But to each his own! If your heart is set on the Blue Mountains, then so be it. Let me then strongly suggest you do the trip by car. It's not a long way out of Sydney, and it's a fun drive. You can certainly do it in one day if you wish (we did; we rented a car in Sydney just for that day, in fact), although the little towns along the main road through the Blue Mountains area have numerous B-and-B's and hotels/motels.

Bon voyage, whatever you choose!
 
Aug 31st, 2001, 12:20 AM
  #9  
sonia
Guest
 
Posts: n/a
OK...I live in Sydney but am a pretty new arrival so understand the tourist state of mind too! Blue Mtns is easily done in a day. It is beautiful (no one claims it is the goddam grand canyon for chrissakes! go to Ayers Rock and then tell me your comparison with anything in the US Ross!!!) but if you only have a few days in Sydney, I wouldn't bother staying the night. If you set out early in the morning, it will only take 1.5-2 hrs and you can be back in sydney for an evening cruise or something.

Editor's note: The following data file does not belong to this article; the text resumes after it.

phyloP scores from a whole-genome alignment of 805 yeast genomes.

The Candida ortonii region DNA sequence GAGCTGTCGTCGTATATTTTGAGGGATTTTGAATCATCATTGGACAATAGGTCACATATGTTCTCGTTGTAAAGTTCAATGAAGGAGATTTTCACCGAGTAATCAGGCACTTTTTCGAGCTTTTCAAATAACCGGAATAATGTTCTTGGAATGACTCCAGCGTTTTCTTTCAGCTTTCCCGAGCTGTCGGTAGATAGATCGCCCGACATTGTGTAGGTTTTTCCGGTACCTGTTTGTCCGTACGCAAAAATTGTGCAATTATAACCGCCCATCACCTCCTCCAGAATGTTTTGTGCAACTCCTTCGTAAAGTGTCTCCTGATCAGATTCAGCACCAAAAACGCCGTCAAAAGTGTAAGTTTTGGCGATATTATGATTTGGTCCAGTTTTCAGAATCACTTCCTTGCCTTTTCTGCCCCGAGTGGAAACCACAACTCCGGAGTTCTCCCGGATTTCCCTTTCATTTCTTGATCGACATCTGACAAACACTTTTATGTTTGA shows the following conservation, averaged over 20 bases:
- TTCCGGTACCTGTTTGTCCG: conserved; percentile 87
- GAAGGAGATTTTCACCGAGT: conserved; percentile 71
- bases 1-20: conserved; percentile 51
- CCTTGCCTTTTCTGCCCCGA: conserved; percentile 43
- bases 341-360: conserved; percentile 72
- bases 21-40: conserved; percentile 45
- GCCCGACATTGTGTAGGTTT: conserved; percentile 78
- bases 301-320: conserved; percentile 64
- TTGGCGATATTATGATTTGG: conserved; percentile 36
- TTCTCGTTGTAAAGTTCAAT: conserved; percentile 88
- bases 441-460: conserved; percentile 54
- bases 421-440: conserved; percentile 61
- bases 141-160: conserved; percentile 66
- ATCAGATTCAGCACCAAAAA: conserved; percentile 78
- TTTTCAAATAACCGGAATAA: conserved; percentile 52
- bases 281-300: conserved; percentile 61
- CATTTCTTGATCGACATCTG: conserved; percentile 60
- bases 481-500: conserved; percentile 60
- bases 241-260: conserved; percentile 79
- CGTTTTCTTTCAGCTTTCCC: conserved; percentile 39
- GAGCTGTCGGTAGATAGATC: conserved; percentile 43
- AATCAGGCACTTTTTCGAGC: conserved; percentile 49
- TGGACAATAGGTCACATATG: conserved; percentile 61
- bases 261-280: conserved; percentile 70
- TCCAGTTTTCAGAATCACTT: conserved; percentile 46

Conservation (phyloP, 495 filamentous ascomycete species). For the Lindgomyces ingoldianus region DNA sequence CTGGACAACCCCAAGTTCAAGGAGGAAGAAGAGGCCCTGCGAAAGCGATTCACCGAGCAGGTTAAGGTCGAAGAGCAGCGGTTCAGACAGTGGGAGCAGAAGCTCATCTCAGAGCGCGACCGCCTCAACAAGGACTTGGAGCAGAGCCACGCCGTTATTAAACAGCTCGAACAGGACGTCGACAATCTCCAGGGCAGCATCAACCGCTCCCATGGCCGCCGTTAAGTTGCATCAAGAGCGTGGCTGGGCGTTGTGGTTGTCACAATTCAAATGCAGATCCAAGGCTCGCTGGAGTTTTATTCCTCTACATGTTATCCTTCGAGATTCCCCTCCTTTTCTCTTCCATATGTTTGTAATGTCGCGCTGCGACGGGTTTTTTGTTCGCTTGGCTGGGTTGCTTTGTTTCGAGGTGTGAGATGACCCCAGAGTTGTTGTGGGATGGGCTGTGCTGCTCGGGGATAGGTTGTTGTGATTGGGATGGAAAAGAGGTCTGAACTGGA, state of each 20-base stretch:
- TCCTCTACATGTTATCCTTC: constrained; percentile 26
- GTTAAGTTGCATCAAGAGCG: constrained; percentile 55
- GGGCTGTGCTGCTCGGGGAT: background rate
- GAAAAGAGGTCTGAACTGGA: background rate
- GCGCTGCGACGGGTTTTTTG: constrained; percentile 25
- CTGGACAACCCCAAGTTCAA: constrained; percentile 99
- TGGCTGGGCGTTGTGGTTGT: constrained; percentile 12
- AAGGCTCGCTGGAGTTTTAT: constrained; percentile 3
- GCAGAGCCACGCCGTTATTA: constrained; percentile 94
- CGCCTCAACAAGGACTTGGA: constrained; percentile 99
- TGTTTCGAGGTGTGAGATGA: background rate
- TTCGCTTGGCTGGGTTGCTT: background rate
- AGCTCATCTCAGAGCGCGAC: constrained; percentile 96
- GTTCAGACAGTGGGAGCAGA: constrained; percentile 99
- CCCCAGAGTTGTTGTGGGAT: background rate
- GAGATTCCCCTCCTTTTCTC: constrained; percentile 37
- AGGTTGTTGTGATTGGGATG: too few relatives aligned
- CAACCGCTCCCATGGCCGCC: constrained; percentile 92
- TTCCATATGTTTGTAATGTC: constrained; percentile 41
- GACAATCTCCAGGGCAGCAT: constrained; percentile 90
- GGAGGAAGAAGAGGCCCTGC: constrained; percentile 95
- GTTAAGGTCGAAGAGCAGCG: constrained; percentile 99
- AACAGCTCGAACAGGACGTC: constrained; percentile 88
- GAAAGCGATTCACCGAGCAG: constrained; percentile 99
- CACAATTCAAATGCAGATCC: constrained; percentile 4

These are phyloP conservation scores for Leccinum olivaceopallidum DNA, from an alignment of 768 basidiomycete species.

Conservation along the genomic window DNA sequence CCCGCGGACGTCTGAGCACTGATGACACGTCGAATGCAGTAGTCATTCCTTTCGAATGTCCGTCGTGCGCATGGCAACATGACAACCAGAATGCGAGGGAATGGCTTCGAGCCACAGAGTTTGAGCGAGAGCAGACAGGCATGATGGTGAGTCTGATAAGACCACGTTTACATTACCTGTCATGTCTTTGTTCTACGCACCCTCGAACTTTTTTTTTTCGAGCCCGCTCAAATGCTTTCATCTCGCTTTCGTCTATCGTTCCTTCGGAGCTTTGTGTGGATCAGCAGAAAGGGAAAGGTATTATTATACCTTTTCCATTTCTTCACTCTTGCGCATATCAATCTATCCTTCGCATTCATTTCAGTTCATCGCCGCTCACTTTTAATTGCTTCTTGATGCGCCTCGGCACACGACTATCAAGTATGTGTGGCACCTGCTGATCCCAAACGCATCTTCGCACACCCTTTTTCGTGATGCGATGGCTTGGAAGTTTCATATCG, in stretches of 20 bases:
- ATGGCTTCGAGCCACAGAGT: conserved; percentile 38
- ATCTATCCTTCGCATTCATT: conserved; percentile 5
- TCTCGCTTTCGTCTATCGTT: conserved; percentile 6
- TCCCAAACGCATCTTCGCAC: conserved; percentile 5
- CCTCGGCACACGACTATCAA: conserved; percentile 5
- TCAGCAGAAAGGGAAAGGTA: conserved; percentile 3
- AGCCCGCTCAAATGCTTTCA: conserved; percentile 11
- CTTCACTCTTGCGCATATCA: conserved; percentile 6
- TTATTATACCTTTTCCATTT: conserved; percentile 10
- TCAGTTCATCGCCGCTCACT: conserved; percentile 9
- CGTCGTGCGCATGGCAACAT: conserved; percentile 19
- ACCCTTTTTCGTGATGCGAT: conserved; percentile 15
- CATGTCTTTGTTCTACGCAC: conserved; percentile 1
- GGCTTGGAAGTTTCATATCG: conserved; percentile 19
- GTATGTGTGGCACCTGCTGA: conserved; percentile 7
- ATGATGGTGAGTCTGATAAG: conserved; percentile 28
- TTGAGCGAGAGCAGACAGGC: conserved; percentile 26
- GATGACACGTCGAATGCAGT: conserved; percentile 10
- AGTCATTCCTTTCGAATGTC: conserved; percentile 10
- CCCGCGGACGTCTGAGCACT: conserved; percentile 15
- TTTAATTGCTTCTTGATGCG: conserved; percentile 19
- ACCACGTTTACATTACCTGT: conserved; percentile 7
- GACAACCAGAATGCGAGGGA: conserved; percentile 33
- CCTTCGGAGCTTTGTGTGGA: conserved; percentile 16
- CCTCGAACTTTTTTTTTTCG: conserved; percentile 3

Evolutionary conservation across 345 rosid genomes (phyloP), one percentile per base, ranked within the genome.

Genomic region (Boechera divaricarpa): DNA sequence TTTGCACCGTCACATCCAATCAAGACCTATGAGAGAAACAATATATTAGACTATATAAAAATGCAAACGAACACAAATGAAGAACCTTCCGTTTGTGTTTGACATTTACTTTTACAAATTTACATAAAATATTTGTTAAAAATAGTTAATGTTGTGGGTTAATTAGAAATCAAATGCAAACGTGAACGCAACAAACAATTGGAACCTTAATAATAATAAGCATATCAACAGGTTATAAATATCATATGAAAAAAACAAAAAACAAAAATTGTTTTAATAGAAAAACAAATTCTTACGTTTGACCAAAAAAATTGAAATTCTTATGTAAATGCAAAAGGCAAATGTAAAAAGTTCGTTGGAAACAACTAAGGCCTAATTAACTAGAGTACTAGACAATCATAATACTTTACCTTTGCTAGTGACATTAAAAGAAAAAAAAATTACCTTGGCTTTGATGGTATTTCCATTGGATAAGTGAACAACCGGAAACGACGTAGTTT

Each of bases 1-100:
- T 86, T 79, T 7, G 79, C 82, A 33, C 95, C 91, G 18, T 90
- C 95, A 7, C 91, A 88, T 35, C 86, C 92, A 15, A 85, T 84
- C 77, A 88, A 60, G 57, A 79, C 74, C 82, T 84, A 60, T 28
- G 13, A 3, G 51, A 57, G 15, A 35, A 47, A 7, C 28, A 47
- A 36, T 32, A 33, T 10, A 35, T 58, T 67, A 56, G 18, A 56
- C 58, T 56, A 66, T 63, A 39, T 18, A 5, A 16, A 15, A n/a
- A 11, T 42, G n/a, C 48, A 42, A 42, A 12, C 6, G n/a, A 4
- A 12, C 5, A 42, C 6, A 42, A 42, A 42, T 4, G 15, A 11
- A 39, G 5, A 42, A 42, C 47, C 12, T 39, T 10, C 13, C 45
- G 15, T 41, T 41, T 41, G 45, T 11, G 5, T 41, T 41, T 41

I recommend Wentworth Falls which is on the main "highway" through the B.Ms. You will see a big sign just as you come to the town if Wentworth. Turn left (if you are coming from Sydney) and just keep going. You will also see a sign to a place called "lady of many waters" or "7 hidden waters" or something on your way up this road. I cant remember the name I am sorry! Before or after seeing the falls, turn here and go to the Conservation Hut for lunch or cofee - amazing views and good food.

Leura is a nice litte town but not particularly australian.Visit Katoomba and Echo point too.

One thing - unless you dont mind a lot of driving, dont try and do the Jenolan Caves aswell. They are another 1.5 hrs from Katoomba!